Tuesday, May 26, 2015

Astonishing Mango

“I Will Astonish Paris with an Apple.”  Paul Cézanne

What strikes me most regarding Cezanne was the way he spoke about and communicated form and space, changing the structure of planes of objects to express that idea and drag the viewer into his reality. I think his quote “I Will Astonish Paris with an Apple.” was not about the apple but showing a different perception of the world and expressing it in a meaningful way. And, is that not the biggest mission of an artist or at least one of its rewards?

I will be fine just astonishing myself with a Mango on a piece of plywood. I truly enjoyed painting this fruit, the color and form with it's gradations and transitions, it was fascinating to paint. All the nice weaves of complementary color with interesting neutrals – just the thing to get some palette mixing nirvana going.

When you find the truth of a thing, you will find the beauty in it.

The mango painting was done with a limited palette of Alizarin Crimson, Cadmium Yellow Light,
Ultramarine Blue, and Burnt Sienna

This limited palette is a color triad of high chroma and fairly vivid hues, however when mixed with white or neutralized and grayed down it is a remarkable balanced and harmonious palette. There is a nice range of transparent dark's and opaque lights representing a wide range of values. With the addition of a earth color or gray you will be surprised at the broad spectrum of color you can achieve with this limited palette. Overall a great compact palette that will teach much about color mixing and can pretty much reach anything you want.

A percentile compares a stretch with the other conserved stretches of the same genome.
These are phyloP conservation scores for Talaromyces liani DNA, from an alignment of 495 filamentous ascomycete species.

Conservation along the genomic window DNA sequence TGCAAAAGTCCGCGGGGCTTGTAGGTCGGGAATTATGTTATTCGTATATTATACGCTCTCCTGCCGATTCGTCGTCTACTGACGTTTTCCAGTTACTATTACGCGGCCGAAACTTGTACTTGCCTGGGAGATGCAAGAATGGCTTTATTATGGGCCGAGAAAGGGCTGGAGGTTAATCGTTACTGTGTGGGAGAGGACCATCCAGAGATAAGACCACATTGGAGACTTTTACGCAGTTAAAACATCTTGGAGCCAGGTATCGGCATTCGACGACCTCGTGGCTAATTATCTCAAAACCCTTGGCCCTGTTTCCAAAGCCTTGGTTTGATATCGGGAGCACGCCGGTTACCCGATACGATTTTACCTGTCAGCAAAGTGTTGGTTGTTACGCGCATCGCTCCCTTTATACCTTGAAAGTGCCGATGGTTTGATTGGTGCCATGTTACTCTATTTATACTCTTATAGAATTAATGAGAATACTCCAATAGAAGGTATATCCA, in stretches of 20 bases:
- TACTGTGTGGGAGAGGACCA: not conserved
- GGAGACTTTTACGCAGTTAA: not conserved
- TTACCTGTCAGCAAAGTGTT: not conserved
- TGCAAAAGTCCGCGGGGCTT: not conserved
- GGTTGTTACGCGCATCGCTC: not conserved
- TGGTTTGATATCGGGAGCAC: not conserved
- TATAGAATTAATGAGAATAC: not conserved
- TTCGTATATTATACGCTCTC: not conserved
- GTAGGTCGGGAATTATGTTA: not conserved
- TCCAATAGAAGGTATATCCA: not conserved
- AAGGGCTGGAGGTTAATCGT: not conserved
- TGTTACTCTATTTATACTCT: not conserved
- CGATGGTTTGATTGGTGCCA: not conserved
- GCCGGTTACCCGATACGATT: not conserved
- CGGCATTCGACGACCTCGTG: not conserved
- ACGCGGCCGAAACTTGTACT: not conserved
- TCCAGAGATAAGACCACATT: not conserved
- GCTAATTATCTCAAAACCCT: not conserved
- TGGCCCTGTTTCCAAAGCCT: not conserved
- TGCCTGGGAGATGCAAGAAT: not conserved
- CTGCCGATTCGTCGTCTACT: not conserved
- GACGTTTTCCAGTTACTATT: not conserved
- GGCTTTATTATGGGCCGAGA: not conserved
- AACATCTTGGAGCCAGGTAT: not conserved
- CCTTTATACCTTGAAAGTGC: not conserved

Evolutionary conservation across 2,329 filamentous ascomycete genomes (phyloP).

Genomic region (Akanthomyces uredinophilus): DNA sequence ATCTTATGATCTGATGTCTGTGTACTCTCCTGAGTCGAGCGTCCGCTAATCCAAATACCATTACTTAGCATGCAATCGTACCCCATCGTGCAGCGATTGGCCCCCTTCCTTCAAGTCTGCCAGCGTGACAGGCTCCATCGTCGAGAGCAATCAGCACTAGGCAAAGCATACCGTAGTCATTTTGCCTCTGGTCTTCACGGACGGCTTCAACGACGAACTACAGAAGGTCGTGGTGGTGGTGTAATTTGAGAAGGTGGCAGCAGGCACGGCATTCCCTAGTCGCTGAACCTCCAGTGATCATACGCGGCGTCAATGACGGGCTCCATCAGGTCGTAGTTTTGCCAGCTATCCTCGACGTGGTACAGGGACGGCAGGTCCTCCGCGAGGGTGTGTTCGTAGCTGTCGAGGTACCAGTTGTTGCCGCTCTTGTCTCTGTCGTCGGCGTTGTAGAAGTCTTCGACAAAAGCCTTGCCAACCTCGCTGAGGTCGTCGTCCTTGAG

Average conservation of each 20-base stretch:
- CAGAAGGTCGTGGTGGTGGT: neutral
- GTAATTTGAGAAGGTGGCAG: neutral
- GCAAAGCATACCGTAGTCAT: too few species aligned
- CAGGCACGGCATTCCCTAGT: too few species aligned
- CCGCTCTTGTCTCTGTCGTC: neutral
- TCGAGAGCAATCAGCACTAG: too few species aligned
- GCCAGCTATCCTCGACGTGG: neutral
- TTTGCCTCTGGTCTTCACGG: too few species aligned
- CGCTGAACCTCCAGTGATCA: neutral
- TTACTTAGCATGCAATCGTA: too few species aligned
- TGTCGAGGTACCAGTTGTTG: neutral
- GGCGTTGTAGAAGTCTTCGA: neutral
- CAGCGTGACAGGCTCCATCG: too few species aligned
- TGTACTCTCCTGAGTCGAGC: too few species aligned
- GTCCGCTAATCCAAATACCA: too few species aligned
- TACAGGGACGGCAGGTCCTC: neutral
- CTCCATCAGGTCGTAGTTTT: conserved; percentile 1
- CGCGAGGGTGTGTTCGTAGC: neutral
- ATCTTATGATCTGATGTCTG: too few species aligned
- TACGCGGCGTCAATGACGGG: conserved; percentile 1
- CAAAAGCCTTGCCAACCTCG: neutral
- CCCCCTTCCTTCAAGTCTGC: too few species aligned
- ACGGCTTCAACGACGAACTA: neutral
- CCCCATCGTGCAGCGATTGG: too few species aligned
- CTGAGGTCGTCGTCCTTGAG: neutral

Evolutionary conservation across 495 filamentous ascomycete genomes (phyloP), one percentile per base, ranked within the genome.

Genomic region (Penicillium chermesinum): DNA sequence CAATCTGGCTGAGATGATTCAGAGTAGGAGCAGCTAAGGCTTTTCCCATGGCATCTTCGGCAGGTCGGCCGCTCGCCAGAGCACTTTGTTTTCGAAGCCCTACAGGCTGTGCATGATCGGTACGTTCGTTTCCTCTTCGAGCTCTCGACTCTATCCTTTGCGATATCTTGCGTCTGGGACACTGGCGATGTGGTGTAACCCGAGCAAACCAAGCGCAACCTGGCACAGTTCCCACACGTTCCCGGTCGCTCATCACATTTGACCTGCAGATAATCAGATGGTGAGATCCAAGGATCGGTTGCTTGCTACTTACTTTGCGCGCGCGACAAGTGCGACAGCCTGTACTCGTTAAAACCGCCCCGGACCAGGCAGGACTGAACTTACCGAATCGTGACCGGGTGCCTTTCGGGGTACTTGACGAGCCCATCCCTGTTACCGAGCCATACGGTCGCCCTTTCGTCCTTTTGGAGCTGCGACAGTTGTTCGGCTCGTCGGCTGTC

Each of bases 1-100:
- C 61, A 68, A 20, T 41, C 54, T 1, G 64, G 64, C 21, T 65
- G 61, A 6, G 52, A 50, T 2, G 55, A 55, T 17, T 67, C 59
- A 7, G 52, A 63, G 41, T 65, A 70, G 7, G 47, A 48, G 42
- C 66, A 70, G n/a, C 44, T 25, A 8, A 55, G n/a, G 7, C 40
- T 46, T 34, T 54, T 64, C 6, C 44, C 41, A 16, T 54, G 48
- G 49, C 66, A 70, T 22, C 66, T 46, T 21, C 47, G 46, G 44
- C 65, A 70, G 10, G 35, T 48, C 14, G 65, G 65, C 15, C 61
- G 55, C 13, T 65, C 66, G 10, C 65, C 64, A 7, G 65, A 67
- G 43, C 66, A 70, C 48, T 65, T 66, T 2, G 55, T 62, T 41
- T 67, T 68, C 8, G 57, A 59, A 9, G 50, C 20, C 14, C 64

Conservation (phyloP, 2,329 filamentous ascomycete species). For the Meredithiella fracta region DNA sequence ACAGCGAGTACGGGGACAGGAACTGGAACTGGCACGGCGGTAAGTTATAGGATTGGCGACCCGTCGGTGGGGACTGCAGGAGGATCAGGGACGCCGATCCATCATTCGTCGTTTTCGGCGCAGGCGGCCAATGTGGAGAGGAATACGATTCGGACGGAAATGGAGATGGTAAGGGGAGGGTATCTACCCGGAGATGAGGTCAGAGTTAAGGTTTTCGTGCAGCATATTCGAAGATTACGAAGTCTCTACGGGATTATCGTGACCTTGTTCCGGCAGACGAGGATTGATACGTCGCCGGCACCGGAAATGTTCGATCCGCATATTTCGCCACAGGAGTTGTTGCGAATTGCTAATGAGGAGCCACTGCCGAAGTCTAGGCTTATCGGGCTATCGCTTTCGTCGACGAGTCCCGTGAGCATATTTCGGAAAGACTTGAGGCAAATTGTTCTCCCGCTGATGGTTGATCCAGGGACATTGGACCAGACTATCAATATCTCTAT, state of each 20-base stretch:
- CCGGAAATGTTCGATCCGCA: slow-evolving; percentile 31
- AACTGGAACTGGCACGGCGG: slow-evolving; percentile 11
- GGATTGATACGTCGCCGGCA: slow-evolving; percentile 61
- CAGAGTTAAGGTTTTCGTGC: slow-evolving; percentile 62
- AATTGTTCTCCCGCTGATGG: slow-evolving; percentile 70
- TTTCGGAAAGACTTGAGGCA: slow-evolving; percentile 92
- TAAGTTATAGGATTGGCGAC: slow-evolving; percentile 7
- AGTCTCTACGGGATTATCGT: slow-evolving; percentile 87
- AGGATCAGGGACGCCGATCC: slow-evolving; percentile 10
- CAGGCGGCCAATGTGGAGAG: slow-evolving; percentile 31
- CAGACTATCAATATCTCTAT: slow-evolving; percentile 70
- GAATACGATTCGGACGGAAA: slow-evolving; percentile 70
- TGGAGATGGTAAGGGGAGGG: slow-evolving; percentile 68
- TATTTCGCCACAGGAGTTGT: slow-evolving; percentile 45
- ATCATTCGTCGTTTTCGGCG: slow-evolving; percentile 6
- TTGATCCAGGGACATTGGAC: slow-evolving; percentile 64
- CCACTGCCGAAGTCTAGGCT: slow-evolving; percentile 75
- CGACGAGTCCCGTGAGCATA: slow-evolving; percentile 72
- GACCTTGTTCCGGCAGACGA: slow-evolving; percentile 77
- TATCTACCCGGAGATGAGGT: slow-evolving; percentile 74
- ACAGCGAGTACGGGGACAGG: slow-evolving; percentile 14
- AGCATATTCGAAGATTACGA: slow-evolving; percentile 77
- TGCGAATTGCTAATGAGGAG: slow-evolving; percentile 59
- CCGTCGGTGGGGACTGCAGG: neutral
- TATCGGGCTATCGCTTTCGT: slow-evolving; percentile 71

You see many artist producing color charts to gain understanding of color mixing, which is a great exercise and should be done. But nothing accelerates that understanding more than practical experience of color matching and observation.

Keep in mind that all color is relative, every color has an inherent characteristic when seen in isolation such as a red that is warm leaning towards orange or a blue that is cool with a bias to green but those cool or warm attributes will change with the interaction of the colors surrounding it.
You must ask yourself comparative questions, what is the name of this color? Literally name it on the color wheel. Then ask is it a cooler version or warm version of that hue? Is lighter? Darker? How intense a color or how gray?

Color is always comparative and relative ………..

Paul Cézanne (1839–1906) Biography

Explore - Question - Learn - Enjoy, Jim 

Astonishing Mango oil on panel 8 x 10 inches ©jimserrettstudio

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